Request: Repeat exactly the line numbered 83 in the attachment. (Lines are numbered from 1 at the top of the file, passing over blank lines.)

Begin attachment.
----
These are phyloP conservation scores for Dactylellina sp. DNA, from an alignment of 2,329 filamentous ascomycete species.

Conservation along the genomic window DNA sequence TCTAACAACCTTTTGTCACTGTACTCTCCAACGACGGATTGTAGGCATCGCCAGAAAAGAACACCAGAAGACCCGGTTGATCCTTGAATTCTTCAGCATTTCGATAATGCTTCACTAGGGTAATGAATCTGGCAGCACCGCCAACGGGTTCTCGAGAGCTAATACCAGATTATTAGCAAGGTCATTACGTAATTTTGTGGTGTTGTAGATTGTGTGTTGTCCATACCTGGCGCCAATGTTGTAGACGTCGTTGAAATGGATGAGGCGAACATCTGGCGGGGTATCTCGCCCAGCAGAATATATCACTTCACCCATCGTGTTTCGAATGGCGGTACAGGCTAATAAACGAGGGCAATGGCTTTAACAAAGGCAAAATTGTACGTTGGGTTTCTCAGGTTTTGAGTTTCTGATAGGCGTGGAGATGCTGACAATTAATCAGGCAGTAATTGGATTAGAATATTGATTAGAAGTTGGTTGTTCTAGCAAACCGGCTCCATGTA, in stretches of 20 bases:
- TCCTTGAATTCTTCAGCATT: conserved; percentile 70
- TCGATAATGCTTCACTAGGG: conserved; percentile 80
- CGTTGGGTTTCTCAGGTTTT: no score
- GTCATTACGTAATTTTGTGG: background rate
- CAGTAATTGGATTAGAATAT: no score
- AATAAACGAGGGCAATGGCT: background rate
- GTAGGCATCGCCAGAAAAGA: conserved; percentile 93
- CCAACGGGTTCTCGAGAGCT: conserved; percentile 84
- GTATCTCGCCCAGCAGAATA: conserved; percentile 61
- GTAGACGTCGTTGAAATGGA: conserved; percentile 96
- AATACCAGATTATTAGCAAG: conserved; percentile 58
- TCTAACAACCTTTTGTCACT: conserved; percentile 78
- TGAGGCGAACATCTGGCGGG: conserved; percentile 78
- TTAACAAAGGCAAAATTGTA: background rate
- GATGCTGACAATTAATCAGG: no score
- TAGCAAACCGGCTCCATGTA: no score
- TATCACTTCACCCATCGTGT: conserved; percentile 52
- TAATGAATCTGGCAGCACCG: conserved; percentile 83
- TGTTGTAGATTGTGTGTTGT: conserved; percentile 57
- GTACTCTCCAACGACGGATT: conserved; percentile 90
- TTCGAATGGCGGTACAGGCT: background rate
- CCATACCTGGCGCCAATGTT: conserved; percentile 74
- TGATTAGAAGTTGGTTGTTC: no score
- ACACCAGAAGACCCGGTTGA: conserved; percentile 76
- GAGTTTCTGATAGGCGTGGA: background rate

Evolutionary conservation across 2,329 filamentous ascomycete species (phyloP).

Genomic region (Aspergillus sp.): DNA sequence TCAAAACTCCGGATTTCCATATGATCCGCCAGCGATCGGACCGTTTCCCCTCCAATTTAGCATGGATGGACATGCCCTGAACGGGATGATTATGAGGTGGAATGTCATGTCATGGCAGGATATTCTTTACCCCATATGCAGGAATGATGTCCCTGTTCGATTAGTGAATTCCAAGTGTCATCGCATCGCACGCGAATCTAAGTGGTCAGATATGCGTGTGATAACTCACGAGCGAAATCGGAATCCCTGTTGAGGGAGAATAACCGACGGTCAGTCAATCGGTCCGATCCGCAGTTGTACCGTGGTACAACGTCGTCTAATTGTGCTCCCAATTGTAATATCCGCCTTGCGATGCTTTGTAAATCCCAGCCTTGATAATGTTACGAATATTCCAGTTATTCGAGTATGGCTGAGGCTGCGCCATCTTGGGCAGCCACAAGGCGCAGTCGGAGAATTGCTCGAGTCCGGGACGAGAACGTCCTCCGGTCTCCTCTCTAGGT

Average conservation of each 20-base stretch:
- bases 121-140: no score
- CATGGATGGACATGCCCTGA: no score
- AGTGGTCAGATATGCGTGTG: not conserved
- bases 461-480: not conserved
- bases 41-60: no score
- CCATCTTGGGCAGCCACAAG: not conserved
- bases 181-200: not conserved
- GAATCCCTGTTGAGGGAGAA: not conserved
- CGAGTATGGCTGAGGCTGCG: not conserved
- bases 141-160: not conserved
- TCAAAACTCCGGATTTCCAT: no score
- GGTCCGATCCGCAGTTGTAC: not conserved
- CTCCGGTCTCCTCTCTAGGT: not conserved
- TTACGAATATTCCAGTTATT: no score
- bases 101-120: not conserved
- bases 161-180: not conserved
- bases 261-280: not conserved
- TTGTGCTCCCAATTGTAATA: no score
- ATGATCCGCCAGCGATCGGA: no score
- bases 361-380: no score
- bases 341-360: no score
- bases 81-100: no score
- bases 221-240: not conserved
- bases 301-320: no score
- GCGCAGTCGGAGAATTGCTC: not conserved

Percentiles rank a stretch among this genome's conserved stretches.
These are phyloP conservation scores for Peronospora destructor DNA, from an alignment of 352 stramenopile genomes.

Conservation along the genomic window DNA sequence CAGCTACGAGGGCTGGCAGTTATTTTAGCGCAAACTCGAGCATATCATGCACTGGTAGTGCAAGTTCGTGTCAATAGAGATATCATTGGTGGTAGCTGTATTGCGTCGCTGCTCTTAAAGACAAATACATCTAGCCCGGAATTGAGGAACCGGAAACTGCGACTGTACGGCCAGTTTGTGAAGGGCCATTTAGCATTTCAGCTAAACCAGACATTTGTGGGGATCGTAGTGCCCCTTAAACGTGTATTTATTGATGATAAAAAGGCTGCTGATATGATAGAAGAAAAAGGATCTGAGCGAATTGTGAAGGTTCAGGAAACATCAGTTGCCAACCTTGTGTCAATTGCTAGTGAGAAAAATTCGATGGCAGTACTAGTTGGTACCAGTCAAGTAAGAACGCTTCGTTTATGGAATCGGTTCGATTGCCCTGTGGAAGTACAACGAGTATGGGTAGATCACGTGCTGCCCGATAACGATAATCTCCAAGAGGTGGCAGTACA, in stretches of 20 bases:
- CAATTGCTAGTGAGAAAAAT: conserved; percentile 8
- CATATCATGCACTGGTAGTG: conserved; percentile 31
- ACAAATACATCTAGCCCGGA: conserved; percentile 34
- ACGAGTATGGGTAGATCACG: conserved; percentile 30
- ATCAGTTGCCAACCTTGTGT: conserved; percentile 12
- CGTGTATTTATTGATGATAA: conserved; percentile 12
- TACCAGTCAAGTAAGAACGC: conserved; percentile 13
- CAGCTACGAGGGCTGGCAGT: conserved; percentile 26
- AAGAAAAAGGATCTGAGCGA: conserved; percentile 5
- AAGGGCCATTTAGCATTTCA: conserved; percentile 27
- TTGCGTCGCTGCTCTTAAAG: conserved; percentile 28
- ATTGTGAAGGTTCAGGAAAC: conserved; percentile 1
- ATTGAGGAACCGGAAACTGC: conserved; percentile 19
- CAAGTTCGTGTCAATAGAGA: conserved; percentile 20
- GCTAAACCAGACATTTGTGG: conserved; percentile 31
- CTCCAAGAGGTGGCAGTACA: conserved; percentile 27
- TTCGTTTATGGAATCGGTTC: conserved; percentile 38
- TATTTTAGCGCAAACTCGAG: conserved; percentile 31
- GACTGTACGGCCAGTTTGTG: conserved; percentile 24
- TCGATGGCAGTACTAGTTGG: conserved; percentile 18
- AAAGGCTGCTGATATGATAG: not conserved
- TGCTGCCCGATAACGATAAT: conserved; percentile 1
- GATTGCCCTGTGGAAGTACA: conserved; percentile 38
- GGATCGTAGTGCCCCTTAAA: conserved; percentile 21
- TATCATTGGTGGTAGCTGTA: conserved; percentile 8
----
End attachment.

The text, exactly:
- TATCATTGGTGGTAGCTGTA: conserved; percentile 8